A modern lactating dairy cow produces a high level of metabolic heat because of her high dry matter (DM) intake, efficient rumen fermentation and prolific milk yield. She is, in effect, a fine-tuned bovine athlete with a daily energy turnover up to four times greater than maintenance level.
An equivalent comparison would be a competitor in the Tour de France. To achieve top performance in both instances, there is a need for good hydration, clean and easily digested food, plus a way to stay cool and fight overexertion.
Response during heat stress
The bovine athlete is relatively cold-tolerant but is extremely sensitive to heat and humidity challenges. Research shows high-performing lactating dairy cows begin to experience heat stress and significant loss of daily milk yield when the temperature-humidity index (THI) reaches 65 to 68.
Just 17 hours’ exposure to a constant THI of 68 or higher can decrease milk production of high-yielding cows by 4 to 5 pounds per cow per day. Other documented negative effects include loss of body condition, lower milk component content, significant drops in pregnancy rates, higher incidence of abortions and increased incidence of metabolic health problems and death loss post-calving.
Cattle cannot dissipate heat loads effectively, so several physical and metabolic adaptations (Figure 1) occur to help mitigate the load: decreased DM intake, reduction in the rate of feed passage (more fermentation time in the rumen), rumen contractions decline (less rumen fluid mixing, which leads to more acid hot spots on the rumen wall); additionally, the internal buffering capacity is reduced (due to panting and bicarbonate excretion in the urine).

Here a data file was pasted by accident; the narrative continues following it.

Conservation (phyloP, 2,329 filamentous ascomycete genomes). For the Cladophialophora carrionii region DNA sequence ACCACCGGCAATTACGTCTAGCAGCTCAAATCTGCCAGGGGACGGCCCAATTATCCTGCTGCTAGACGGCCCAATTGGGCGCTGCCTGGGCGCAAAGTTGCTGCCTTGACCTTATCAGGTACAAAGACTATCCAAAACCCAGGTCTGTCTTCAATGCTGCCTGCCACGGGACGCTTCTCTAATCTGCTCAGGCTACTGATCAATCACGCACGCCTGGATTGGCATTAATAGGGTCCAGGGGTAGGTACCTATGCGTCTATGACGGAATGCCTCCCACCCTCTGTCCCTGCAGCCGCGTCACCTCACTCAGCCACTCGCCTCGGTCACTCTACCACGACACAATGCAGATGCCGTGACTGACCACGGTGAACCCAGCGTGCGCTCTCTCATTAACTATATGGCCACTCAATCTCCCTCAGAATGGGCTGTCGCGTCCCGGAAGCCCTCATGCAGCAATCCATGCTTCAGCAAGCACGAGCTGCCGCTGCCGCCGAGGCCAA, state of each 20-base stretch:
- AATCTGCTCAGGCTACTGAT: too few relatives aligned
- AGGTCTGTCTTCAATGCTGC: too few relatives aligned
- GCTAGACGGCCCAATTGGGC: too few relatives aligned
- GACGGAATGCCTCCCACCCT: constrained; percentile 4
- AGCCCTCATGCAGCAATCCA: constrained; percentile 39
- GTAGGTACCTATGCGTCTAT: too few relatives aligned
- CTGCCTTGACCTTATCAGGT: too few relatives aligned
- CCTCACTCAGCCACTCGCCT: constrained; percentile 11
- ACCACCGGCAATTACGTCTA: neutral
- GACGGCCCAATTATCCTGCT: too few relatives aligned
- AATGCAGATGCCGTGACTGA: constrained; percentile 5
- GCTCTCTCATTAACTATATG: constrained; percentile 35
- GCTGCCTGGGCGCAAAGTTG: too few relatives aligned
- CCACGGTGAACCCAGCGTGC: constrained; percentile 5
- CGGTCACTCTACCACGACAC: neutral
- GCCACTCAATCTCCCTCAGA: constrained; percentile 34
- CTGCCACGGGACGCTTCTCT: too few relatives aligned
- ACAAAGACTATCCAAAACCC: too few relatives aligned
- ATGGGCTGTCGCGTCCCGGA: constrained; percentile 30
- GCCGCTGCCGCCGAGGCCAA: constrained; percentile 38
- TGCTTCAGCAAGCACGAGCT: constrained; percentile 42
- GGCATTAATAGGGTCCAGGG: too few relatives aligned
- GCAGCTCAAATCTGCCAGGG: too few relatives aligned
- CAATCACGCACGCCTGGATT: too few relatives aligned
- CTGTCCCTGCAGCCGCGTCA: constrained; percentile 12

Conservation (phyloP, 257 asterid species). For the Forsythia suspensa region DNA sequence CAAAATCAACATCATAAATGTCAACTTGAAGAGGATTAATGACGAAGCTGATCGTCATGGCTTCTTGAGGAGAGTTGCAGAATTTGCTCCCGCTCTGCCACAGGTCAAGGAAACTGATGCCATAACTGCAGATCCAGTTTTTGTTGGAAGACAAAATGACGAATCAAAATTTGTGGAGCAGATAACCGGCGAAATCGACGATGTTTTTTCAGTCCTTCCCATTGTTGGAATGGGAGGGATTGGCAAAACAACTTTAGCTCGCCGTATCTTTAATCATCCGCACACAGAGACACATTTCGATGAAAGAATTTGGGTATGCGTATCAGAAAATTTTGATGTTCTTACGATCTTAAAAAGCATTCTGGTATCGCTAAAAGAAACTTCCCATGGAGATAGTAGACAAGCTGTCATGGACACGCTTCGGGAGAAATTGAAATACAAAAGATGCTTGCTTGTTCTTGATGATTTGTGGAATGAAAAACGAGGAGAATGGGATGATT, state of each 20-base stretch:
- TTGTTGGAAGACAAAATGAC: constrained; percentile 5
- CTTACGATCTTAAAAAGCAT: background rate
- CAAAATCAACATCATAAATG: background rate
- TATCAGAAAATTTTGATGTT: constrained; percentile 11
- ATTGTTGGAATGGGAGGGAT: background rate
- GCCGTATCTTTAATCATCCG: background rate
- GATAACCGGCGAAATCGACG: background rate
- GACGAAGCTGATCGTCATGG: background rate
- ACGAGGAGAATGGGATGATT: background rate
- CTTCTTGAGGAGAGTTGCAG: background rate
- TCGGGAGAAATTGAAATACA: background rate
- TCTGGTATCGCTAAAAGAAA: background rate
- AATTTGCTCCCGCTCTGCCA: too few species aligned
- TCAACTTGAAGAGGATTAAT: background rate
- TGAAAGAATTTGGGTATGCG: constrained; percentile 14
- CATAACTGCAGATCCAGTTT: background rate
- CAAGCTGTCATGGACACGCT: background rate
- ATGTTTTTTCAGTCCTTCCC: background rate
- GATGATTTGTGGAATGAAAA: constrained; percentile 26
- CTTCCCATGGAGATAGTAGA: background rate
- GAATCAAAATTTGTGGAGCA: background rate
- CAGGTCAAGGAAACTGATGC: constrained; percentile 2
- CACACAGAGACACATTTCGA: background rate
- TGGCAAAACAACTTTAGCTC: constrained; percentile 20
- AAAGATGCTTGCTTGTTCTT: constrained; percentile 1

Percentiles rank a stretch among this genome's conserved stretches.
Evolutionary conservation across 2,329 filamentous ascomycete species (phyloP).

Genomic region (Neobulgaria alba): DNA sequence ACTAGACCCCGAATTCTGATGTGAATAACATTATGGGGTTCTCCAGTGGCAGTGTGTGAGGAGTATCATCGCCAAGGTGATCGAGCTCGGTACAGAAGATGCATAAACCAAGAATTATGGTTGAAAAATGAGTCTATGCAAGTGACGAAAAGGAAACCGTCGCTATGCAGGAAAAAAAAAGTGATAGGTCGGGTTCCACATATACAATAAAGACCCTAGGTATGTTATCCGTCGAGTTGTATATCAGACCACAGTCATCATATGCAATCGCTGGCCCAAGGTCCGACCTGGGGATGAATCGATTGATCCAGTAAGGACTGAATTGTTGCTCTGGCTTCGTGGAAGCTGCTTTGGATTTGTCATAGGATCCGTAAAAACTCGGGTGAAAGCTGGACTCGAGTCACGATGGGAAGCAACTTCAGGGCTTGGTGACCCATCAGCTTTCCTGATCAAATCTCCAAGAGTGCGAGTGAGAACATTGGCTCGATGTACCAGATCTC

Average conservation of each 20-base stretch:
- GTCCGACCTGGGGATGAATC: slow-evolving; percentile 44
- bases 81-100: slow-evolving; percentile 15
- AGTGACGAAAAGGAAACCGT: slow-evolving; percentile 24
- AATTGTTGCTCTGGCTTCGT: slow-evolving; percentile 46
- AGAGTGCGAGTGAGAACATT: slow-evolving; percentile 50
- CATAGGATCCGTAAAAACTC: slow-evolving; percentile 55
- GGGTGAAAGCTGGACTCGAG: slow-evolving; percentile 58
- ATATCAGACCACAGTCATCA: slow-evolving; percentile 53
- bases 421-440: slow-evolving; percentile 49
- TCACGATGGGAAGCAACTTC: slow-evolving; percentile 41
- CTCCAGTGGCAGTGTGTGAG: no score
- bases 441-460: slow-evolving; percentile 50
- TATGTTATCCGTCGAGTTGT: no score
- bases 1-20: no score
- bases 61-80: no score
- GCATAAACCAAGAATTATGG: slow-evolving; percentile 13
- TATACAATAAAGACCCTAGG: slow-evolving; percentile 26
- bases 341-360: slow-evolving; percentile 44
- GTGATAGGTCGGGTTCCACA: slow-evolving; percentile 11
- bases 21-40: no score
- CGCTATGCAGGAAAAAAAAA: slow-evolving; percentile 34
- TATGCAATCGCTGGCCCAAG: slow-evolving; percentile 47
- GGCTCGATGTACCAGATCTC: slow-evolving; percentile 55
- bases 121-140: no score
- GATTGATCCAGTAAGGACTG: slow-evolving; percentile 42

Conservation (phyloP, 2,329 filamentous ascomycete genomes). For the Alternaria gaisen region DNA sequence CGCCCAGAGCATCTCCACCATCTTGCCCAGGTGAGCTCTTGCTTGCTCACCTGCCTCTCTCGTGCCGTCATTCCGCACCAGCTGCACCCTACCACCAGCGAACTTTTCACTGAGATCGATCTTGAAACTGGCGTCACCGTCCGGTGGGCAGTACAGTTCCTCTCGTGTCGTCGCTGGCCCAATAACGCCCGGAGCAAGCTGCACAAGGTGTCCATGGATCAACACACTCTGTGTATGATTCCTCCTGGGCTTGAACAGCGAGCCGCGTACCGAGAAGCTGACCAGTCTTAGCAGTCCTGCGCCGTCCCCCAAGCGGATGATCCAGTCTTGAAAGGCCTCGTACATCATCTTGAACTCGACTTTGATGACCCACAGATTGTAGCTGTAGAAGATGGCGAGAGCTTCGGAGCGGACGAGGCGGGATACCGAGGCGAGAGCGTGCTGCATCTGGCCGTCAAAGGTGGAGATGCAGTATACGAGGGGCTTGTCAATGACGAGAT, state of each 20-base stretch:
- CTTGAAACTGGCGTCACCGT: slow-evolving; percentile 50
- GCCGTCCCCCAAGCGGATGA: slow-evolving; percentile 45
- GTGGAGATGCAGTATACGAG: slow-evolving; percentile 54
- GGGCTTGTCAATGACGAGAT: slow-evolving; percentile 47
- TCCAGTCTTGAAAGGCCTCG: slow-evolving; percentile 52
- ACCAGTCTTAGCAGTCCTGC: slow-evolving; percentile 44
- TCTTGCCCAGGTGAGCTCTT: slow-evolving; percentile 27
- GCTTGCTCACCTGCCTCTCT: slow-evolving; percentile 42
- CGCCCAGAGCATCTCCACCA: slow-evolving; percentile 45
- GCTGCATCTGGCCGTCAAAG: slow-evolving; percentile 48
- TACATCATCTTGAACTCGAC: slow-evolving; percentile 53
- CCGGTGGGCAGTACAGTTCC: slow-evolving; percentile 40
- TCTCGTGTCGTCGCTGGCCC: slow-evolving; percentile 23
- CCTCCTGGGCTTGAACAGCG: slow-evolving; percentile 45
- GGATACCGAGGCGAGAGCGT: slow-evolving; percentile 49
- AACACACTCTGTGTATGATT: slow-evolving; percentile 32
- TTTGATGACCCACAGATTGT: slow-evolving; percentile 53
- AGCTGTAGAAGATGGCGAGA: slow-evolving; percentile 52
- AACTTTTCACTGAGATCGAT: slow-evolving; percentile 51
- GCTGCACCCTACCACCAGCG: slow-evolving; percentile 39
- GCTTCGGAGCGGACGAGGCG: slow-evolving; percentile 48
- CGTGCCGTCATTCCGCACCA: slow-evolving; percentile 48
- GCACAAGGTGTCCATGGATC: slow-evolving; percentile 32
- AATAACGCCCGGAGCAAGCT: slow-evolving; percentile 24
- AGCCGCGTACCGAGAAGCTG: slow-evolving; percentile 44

A heat-stressed lactating dairy cow is at the greatest risk of subacute ruminal acidosis (SARA).
These responses are the result of the bovine athlete going into “survival mode” due to heat stress. In this mode, she partitions nutrients away from reproduction and performance in an effort to return to homeostasis. Producers can overcome these responses through management practices as well as feed and nutrition strategies that minimize exposure to the effects of heat stress and optimize rumen function.
The first priority is to provide efficient heat abatement in the barns or outdoor pens to mitigate heat stress. Designs and budget vary, but some combination of shade, soakers, misters and fans should be employed. Cooling is also highly recommended in the holding area, and operations should avoid protocols that call for lock-up or vaccinations in the middle of the day.
It also is important to observe and repair the physical environment of the feedbunk. If it is badly worn or pitted, it can deter ideal feeding behavior and lower intake levels further. Cows prefer to eat from a smooth and slick sealed surface at least 6 inches above the pen floor.
Evaluating the ration
Adding probiotic active dry yeast (ADY) can support good rumen function overall – both in times of heat stress and during optimal production environments. Probiotics work to increase fiber digestion throughout all life stages of dairy cattle.
When cattle are heat-stressed, adding a probiotic can limit production losses. Not all probiotics work in the same way or will elicit the same response.
For example, cows supplemented with a particular rumen-specific strain of probiotic ADY, Saccharomyces cerevisiae, have been shown to spend more time above the SARA threshold, increase 3.5 percent fat-corrected milk by 2.1 pounds per day and improve feed efficiency by 2.9 percent in temperate environmental conditions.
Under heat stress, a higher feeding rate of the same strain of S. cerevisiae resulted in more efficient level of production (Figure 2). In fact, this rumen-specific strain of ADY has received a functionality claim from the FDA stating that supplementation with yeast can “aid in maintaining cellulolytic bacteria population in the rumen of animals fed greater than 50 percent concentrate.”
Hot cows hate hot feed